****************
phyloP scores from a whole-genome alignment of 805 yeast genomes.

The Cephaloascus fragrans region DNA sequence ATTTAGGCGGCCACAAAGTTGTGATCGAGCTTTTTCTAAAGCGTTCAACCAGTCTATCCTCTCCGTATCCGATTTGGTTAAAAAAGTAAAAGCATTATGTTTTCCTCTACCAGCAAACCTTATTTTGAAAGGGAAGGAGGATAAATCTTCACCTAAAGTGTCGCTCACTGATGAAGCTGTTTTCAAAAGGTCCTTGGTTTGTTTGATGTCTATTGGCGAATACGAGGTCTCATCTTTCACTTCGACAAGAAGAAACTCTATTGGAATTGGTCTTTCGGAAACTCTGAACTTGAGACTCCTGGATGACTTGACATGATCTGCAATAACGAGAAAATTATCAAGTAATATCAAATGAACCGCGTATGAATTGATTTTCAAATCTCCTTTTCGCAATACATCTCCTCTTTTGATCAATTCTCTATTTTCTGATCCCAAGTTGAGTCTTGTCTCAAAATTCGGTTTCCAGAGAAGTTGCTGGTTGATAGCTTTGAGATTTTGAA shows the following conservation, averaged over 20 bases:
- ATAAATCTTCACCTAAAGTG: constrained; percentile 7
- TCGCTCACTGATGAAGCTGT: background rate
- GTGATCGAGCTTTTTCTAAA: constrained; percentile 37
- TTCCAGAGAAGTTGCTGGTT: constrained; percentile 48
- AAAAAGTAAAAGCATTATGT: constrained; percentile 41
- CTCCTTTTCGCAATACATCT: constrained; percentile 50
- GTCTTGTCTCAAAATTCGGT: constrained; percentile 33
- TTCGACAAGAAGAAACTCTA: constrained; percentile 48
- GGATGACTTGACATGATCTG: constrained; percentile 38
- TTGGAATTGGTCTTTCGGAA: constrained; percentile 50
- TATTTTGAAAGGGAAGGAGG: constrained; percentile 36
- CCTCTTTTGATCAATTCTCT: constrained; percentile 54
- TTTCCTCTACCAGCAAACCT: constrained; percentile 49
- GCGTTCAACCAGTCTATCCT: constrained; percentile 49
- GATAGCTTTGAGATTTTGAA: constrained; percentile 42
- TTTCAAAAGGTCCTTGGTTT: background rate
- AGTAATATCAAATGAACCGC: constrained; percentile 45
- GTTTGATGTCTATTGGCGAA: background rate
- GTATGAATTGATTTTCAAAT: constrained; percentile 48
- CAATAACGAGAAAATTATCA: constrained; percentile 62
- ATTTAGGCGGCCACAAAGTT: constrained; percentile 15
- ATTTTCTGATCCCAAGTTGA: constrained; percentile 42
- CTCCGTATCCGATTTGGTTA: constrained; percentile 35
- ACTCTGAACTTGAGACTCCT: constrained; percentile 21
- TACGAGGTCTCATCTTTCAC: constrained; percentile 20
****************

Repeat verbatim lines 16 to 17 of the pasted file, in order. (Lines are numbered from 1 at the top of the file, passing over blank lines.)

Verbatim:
- GCGTTCAACCAGTCTATCCT: constrained; percentile 49
- GATAGCTTTGAGATTTTGAA: constrained; percentile 42